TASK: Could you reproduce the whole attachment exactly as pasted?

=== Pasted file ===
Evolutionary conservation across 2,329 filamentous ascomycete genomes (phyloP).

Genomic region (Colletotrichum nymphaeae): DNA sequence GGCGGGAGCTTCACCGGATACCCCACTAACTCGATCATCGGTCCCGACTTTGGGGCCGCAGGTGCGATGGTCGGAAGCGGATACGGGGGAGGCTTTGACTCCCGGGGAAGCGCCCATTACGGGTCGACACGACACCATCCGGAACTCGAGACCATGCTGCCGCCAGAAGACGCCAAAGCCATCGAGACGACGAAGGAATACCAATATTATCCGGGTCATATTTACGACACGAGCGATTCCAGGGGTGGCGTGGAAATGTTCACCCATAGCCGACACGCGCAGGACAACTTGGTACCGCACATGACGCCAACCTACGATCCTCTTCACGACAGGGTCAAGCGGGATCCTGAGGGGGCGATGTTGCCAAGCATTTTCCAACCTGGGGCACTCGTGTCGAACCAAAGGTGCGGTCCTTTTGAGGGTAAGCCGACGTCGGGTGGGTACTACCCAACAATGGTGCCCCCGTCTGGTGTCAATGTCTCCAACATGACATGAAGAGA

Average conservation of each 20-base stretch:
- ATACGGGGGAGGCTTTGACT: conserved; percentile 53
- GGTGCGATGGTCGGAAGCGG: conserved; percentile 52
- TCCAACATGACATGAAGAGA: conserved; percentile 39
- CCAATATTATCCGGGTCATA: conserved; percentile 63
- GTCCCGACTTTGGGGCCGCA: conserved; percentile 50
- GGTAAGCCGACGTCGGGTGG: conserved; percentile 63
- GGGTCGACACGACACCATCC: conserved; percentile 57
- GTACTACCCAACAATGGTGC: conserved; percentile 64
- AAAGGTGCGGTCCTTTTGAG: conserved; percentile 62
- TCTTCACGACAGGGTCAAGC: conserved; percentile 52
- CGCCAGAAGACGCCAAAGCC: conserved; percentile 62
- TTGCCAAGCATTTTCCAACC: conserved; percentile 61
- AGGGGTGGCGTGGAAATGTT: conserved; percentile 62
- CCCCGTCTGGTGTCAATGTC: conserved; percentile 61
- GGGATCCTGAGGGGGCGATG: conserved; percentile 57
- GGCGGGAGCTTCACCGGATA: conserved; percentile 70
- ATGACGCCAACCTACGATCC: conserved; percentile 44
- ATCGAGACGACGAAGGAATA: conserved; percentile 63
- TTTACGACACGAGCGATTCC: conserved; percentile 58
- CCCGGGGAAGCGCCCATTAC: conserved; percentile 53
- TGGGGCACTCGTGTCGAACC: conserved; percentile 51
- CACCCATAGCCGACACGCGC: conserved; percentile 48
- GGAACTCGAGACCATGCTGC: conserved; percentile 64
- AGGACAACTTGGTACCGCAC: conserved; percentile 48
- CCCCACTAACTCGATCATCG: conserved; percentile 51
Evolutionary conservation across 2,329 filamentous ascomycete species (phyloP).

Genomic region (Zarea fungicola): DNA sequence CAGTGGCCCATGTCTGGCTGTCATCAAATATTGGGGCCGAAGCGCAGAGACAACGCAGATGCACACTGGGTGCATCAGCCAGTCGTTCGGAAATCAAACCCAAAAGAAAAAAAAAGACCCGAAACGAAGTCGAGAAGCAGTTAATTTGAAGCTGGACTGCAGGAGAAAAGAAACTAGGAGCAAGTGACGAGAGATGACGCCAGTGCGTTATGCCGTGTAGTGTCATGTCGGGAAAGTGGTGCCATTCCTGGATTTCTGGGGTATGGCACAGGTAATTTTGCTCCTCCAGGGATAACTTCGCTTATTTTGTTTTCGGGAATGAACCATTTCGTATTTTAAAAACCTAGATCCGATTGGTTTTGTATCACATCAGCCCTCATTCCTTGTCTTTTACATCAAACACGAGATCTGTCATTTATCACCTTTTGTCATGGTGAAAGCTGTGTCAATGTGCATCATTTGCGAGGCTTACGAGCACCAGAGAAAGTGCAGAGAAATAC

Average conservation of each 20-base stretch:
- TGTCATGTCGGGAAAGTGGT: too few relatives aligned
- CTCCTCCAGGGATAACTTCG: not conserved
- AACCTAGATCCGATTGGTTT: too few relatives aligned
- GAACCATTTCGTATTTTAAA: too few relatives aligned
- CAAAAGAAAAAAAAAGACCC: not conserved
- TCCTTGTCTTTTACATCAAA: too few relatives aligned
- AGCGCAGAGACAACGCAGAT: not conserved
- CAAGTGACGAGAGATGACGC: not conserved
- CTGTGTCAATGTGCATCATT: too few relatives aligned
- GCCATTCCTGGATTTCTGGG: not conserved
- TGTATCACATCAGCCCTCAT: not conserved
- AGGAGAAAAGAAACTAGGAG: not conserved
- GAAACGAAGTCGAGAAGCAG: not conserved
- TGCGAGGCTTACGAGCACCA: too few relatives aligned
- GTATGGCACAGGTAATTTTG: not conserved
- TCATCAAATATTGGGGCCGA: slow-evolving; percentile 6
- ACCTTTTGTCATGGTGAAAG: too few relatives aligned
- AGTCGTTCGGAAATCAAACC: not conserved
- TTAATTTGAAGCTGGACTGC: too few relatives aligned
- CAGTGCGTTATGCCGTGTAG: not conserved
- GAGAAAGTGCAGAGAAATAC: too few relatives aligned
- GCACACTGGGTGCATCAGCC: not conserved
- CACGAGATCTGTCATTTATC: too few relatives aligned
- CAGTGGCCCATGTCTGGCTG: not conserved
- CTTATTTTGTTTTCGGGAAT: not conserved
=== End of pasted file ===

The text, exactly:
Evolutionary conservation across 2,329 filamentous ascomycete genomes (phyloP).

Genomic region (Colletotrichum nymphaeae): DNA sequence GGCGGGAGCTTCACCGGATACCCCACTAACTCGATCATCGGTCCCGACTTTGGGGCCGCAGGTGCGATGGTCGGAAGCGGATACGGGGGAGGCTTTGACTCCCGGGGAAGCGCCCATTACGGGTCGACACGACACCATCCGGAACTCGAGACCATGCTGCCGCCAGAAGACGCCAAAGCCATCGAGACGACGAAGGAATACCAATATTATCCGGGTCATATTTACGACACGAGCGATTCCAGGGGTGGCGTGGAAATGTTCACCCATAGCCGACACGCGCAGGACAACTTGGTACCGCACATGACGCCAACCTACGATCCTCTTCACGACAGGGTCAAGCGGGATCCTGAGGGGGCGATGTTGCCAAGCATTTTCCAACCTGGGGCACTCGTGTCGAACCAAAGGTGCGGTCCTTTTGAGGGTAAGCCGACGTCGGGTGGGTACTACCCAACAATGGTGCCCCCGTCTGGTGTCAATGTCTCCAACATGACATGAAGAGA

Average conservation of each 20-base stretch:
- ATACGGGGGAGGCTTTGACT: conserved; percentile 53
- GGTGCGATGGTCGGAAGCGG: conserved; percentile 52
- TCCAACATGACATGAAGAGA: conserved; percentile 39
- CCAATATTATCCGGGTCATA: conserved; percentile 63
- GTCCCGACTTTGGGGCCGCA: conserved; percentile 50
- GGTAAGCCGACGTCGGGTGG: conserved; percentile 63
- GGGTCGACACGACACCATCC: conserved; percentile 57
- GTACTACCCAACAATGGTGC: conserved; percentile 64
- AAAGGTGCGGTCCTTTTGAG: conserved; percentile 62
- TCTTCACGACAGGGTCAAGC: conserved; percentile 52
- CGCCAGAAGACGCCAAAGCC: conserved; percentile 62
- TTGCCAAGCATTTTCCAACC: conserved; percentile 61
- AGGGGTGGCGTGGAAATGTT: conserved; percentile 62
- CCCCGTCTGGTGTCAATGTC: conserved; percentile 61
- GGGATCCTGAGGGGGCGATG: conserved; percentile 57
- GGCGGGAGCTTCACCGGATA: conserved; percentile 70
- ATGACGCCAACCTACGATCC: conserved; percentile 44
- ATCGAGACGACGAAGGAATA: conserved; percentile 63
- TTTACGACACGAGCGATTCC: conserved; percentile 58
- CCCGGGGAAGCGCCCATTAC: conserved; percentile 53
- TGGGGCACTCGTGTCGAACC: conserved; percentile 51
- CACCCATAGCCGACACGCGC: conserved; percentile 48
- GGAACTCGAGACCATGCTGC: conserved; percentile 64
- AGGACAACTTGGTACCGCAC: conserved; percentile 48
- CCCCACTAACTCGATCATCG: conserved; percentile 51
Evolutionary conservation across 2,329 filamentous ascomycete species (phyloP).

Genomic region (Zarea fungicola): DNA sequence CAGTGGCCCATGTCTGGCTGTCATCAAATATTGGGGCCGAAGCGCAGAGACAACGCAGATGCACACTGGGTGCATCAGCCAGTCGTTCGGAAATCAAACCCAAAAGAAAAAAAAAGACCCGAAACGAAGTCGAGAAGCAGTTAATTTGAAGCTGGACTGCAGGAGAAAAGAAACTAGGAGCAAGTGACGAGAGATGACGCCAGTGCGTTATGCCGTGTAGTGTCATGTCGGGAAAGTGGTGCCATTCCTGGATTTCTGGGGTATGGCACAGGTAATTTTGCTCCTCCAGGGATAACTTCGCTTATTTTGTTTTCGGGAATGAACCATTTCGTATTTTAAAAACCTAGATCCGATTGGTTTTGTATCACATCAGCCCTCATTCCTTGTCTTTTACATCAAACACGAGATCTGTCATTTATCACCTTTTGTCATGGTGAAAGCTGTGTCAATGTGCATCATTTGCGAGGCTTACGAGCACCAGAGAAAGTGCAGAGAAATAC

Average conservation of each 20-base stretch:
- TGTCATGTCGGGAAAGTGGT: too few relatives aligned
- CTCCTCCAGGGATAACTTCG: not conserved
- AACCTAGATCCGATTGGTTT: too few relatives aligned
- GAACCATTTCGTATTTTAAA: too few relatives aligned
- CAAAAGAAAAAAAAAGACCC: not conserved
- TCCTTGTCTTTTACATCAAA: too few relatives aligned
- AGCGCAGAGACAACGCAGAT: not conserved
- CAAGTGACGAGAGATGACGC: not conserved
- CTGTGTCAATGTGCATCATT: too few relatives aligned
- GCCATTCCTGGATTTCTGGG: not conserved
- TGTATCACATCAGCCCTCAT: not conserved
- AGGAGAAAAGAAACTAGGAG: not conserved
- GAAACGAAGTCGAGAAGCAG: not conserved
- TGCGAGGCTTACGAGCACCA: too few relatives aligned
- GTATGGCACAGGTAATTTTG: not conserved
- TCATCAAATATTGGGGCCGA: slow-evolving; percentile 6
- ACCTTTTGTCATGGTGAAAG: too few relatives aligned
- AGTCGTTCGGAAATCAAACC: not conserved
- TTAATTTGAAGCTGGACTGC: too few relatives aligned
- CAGTGCGTTATGCCGTGTAG: not conserved
- GAGAAAGTGCAGAGAAATAC: too few relatives aligned
- GCACACTGGGTGCATCAGCC: not conserved
- CACGAGATCTGTCATTTATC: too few relatives aligned
- CAGTGGCCCATGTCTGGCTG: not conserved
- CTTATTTTGTTTTCGGGAAT: not conserved